I remember walking through Leicester Square in London last Halloween and began wondering why Rob Zombie’s remake of John Carpenter’s Halloween wasn’t being released then.
It had opened on September 28th, a full month beforehand, and in the US had opened even earlier on the Labor Day weekend.
Given the obvious marketing benefits, why had the distributors not gone for the obvious October 31st release date?
The answer is simple: The Saw franchise owns Halloween.
As the tag line for the Saw IV poster cockily put it:
If it’s Halloween, it must be Saw.
Although I’m still looking for them to use an actual image of a see-saw with the tag line:
But anyway, how did this extraordinary success come to pass?
In 2004, Lionsgate Films released a low-budget horror film from the unknown writer/director team of James Wan and Leigh Whannell.
Although it had some known actors in it such as Cary Elwes and Danny Glover, it was it’s clever mixture of extreme gore and unpredictable twists that powered it to a gross of over $100 million worldwide.
Given that it was made for just $1.2 million dollars, you can see why Lionsgate keep churning these out every year.
In fact, the last two Saw films alone were made for just $10 million each and both made box office revenues of well over $100 million, showing just how popular and enduring the franchise has become.
Despite the financial success, there has been an inevitable decline in the quality of the films; Saw II was entertaining, but III and IV were tired riffs on the original premise to the point that I just didn’t really care about who was doing what.
But the success with mainstream audiences does intrigue me. Do people get a kick out of the sadistic torture sequences? Or is it the intricate and puzzling aspect of the killings that fascinate audiences? (Remember, the villain is called Jigsaw).
Perhaps in an era where the current US president has essentially legalised torture they represent a bizarre fantasy for the viewer – after all, there is often a twisted morality to the people Jigsaw tortures.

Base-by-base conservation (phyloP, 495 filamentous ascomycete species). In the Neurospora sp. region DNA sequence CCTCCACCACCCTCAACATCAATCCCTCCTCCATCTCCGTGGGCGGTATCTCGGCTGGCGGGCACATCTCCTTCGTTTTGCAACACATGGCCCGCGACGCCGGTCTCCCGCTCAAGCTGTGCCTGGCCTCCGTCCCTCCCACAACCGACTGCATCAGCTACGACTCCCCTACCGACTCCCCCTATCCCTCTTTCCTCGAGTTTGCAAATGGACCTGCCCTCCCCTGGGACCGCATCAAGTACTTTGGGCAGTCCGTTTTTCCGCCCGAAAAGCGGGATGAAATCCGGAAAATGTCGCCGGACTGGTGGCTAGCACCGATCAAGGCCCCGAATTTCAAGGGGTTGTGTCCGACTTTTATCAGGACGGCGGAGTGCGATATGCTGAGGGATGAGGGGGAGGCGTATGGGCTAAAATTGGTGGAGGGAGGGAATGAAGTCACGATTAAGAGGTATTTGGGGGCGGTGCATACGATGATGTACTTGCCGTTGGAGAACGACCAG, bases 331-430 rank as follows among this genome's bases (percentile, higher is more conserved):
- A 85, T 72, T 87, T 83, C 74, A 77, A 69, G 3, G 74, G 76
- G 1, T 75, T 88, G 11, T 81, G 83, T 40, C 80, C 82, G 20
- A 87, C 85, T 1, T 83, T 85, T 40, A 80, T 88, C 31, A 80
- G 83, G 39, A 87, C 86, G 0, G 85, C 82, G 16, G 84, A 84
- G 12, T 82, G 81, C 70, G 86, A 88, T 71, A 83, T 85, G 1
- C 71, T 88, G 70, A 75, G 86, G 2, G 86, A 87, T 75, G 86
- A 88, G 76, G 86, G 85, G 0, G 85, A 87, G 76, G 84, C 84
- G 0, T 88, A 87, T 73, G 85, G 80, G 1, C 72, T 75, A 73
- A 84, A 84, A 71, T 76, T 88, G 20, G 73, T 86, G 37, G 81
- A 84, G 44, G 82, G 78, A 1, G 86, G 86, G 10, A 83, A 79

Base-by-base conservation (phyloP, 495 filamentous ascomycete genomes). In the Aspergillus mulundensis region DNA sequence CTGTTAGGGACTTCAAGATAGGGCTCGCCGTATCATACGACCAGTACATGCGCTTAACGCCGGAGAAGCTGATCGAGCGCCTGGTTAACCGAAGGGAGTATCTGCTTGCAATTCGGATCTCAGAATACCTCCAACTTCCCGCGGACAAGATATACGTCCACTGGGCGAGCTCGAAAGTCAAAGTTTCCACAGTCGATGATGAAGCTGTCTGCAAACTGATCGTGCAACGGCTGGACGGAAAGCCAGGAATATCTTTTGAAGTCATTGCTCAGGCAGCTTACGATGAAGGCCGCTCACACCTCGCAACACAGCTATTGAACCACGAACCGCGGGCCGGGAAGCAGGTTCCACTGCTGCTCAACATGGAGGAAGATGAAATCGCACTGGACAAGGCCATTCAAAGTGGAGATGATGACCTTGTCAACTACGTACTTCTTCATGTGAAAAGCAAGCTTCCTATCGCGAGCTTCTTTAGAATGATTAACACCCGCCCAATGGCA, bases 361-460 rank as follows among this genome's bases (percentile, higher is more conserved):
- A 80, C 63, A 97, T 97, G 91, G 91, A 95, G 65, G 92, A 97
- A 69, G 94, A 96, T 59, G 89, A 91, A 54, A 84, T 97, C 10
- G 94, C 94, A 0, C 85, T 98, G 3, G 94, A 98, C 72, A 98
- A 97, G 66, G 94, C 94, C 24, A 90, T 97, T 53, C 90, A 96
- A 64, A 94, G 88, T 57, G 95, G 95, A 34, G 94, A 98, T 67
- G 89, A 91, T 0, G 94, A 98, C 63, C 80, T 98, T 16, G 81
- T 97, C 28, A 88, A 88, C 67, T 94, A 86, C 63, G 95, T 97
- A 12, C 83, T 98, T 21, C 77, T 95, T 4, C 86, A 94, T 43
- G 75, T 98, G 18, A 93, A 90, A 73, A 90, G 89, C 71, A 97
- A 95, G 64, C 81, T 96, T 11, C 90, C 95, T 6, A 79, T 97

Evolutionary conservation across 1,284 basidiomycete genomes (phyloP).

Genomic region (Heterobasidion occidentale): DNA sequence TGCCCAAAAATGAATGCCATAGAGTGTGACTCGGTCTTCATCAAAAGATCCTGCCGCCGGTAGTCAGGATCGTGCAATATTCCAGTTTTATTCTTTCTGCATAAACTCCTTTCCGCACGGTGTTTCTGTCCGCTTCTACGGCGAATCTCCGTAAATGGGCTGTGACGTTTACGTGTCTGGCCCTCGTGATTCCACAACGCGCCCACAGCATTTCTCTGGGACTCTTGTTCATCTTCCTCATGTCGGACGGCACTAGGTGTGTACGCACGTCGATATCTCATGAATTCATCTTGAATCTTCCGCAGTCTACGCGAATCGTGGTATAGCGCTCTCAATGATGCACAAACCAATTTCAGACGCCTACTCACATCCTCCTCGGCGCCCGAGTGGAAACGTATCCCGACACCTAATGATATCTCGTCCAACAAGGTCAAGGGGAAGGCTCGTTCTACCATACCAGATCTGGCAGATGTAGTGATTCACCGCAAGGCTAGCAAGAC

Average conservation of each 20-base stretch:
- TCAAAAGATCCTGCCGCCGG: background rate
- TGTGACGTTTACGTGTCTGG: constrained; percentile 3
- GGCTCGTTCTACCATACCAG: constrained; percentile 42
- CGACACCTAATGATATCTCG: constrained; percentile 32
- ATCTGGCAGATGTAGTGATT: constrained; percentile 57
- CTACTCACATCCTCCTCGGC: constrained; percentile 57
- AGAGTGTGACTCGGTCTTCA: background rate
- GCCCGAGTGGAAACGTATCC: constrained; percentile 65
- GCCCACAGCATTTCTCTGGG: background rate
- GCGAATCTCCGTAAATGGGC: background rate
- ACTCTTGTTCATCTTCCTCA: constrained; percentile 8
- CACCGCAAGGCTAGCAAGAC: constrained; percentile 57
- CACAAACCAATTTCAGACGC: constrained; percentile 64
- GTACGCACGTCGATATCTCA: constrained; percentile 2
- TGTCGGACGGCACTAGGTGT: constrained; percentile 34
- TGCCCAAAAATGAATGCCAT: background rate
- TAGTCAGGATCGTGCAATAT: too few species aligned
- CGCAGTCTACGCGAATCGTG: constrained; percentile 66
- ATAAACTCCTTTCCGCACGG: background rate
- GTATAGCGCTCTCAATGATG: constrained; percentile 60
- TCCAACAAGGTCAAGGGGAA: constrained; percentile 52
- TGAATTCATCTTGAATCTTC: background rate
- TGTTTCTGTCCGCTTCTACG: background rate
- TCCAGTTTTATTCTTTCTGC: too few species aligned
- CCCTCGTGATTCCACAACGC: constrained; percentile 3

But a more practical answer might be that these films are just brilliantly marketed – not only do they offer a younger audience effective scares, but they have an appealing sense of mystery in each one.
Most horrors involve monsters or a lone boogeyman stalking unsuspecting victims, but the Saw films have an added dimension in that each death is nearly always some kind of diabolical puzzle.
Added to that there is always an element of choice the victim has – even if it means gouging out their own eye, they can still save themselves – which is a neat twist on the helplessness of most horror movie victims.
On top of that, the inherent theatricality of these sequences mean they stick in the mind more than some bimbo getting stabbed with a knife or a creature gobbling someone up.
The latest film sees Forensic Hoffmann (Costas Mandylor) take over Jigsaw’s reign and here is taste of the from the trailer:
The big question for me is where does this all end? The tagline for the poster above states:
In the end all the pieces will fit together.
But I’m already hearing there will be Saw VI next year along with a computer game(!).
It seems we haven’t seen the last of Saw.
Saw V is released in the UK on October 24th
> Official site for Saw V
> Find out more about the Saw franchise at Wikipedia
> Listen to our interview with Tobin Bell (who plays Jigsaw) from Saw III